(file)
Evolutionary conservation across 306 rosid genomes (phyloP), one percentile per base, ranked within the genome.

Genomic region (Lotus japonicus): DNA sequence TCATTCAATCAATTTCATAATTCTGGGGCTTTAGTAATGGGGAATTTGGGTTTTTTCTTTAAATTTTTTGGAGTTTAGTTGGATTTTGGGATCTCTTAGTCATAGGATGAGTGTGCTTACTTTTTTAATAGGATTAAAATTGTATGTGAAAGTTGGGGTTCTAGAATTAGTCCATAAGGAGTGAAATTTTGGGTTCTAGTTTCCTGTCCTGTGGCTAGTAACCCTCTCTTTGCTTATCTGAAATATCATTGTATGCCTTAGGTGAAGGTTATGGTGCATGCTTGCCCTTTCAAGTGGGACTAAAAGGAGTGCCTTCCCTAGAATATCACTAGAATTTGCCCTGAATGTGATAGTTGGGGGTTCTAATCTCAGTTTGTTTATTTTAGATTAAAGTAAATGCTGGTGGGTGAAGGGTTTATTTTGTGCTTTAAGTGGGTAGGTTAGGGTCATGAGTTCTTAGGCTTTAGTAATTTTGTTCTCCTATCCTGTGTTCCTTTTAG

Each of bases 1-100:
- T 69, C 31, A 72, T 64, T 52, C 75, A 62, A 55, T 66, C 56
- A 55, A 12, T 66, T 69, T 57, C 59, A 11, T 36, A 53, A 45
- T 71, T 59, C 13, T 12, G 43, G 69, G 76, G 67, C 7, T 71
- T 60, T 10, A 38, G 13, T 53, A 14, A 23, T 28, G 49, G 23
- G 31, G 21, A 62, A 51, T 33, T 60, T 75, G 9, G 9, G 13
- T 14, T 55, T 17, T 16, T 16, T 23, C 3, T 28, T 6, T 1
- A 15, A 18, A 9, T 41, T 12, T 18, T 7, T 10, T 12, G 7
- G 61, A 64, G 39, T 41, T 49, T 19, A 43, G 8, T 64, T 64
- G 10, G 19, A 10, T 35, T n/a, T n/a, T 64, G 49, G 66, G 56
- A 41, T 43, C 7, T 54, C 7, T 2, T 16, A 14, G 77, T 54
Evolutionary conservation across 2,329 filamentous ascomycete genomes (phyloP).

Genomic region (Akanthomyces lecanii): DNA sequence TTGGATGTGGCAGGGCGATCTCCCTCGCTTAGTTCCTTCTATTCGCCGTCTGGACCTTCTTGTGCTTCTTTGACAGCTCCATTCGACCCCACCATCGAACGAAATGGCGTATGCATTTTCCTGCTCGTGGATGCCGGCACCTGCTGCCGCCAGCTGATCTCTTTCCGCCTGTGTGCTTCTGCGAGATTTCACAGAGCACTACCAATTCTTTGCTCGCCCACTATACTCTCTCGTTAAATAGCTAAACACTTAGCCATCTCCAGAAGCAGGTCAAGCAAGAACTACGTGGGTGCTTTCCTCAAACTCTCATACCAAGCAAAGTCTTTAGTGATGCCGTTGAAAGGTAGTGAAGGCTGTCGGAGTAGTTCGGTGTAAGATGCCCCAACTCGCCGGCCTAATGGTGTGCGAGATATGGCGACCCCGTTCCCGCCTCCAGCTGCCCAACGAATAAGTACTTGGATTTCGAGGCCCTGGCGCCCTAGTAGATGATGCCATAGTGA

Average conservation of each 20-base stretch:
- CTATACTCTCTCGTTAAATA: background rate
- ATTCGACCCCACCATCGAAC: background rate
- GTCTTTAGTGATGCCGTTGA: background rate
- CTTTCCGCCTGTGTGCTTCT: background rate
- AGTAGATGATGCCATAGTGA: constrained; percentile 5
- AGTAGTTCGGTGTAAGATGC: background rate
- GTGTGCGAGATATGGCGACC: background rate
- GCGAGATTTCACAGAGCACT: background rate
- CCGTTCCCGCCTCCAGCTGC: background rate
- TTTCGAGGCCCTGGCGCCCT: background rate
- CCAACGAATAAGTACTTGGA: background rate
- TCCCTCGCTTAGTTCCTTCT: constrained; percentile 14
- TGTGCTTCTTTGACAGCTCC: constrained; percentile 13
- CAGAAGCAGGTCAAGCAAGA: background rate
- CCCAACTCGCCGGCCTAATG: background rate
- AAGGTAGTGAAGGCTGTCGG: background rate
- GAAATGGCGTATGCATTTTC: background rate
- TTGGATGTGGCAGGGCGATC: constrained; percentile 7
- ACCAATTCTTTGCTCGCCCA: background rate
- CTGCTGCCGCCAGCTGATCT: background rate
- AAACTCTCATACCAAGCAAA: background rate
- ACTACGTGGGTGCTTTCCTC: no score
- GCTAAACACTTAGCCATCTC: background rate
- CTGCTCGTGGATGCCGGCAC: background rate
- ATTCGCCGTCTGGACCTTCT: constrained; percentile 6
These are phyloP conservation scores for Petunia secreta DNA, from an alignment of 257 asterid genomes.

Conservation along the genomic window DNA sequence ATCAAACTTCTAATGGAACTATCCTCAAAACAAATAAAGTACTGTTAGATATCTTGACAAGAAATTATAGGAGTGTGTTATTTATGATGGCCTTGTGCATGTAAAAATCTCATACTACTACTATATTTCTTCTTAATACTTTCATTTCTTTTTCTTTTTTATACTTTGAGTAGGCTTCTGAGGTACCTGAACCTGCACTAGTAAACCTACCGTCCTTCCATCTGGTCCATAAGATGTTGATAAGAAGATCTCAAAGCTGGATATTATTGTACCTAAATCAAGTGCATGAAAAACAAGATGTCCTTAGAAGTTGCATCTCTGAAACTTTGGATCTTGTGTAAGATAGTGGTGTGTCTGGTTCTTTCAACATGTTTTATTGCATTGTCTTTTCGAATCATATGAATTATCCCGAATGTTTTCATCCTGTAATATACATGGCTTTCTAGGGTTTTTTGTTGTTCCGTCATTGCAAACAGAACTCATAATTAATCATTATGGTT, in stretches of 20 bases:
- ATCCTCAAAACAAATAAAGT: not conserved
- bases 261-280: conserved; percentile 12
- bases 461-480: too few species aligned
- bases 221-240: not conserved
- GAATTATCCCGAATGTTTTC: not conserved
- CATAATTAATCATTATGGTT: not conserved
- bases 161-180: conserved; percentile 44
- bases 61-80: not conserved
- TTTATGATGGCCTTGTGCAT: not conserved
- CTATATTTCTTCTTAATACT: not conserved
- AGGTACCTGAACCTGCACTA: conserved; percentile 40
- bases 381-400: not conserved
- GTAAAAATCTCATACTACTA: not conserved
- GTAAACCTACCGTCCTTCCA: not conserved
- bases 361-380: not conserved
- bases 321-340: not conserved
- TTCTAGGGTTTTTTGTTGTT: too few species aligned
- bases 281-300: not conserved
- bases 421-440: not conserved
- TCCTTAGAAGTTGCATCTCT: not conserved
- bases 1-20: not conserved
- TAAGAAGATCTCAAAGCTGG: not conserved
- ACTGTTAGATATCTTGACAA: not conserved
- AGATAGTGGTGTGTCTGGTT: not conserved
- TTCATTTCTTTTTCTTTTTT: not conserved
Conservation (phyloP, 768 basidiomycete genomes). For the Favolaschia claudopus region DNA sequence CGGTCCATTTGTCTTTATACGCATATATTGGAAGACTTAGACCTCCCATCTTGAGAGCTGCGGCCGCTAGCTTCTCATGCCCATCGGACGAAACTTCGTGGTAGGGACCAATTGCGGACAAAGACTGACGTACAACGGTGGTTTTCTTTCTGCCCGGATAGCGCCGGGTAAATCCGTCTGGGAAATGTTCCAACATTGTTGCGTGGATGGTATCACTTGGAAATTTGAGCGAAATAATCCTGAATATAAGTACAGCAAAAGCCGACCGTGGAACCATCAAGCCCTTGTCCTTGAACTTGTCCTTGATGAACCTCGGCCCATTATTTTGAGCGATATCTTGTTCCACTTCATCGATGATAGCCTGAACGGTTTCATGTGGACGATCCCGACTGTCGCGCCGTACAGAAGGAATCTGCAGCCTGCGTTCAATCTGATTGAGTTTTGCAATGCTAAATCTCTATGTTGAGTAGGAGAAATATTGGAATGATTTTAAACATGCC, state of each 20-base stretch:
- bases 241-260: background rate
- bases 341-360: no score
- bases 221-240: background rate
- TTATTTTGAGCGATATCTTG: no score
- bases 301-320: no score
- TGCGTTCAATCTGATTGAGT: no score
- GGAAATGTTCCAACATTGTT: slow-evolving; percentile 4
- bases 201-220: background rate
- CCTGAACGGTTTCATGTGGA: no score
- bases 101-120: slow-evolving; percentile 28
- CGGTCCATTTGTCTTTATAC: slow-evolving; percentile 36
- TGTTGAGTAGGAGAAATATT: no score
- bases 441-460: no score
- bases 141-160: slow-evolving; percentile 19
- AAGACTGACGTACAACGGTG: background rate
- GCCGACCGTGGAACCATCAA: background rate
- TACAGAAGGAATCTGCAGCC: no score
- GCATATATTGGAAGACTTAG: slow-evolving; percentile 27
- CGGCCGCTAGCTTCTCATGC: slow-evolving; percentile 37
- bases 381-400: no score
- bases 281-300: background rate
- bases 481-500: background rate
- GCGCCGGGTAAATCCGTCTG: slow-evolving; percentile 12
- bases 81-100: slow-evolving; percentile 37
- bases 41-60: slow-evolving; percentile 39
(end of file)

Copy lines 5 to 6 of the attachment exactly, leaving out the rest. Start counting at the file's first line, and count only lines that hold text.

- A 55, A 12, T 66, T 69, T 57, C 59, A 11, T 36, A 53, A 45
- T 71, T 59, C 13, T 12, G 43, G 69, G 76, G 67, C 7, T 71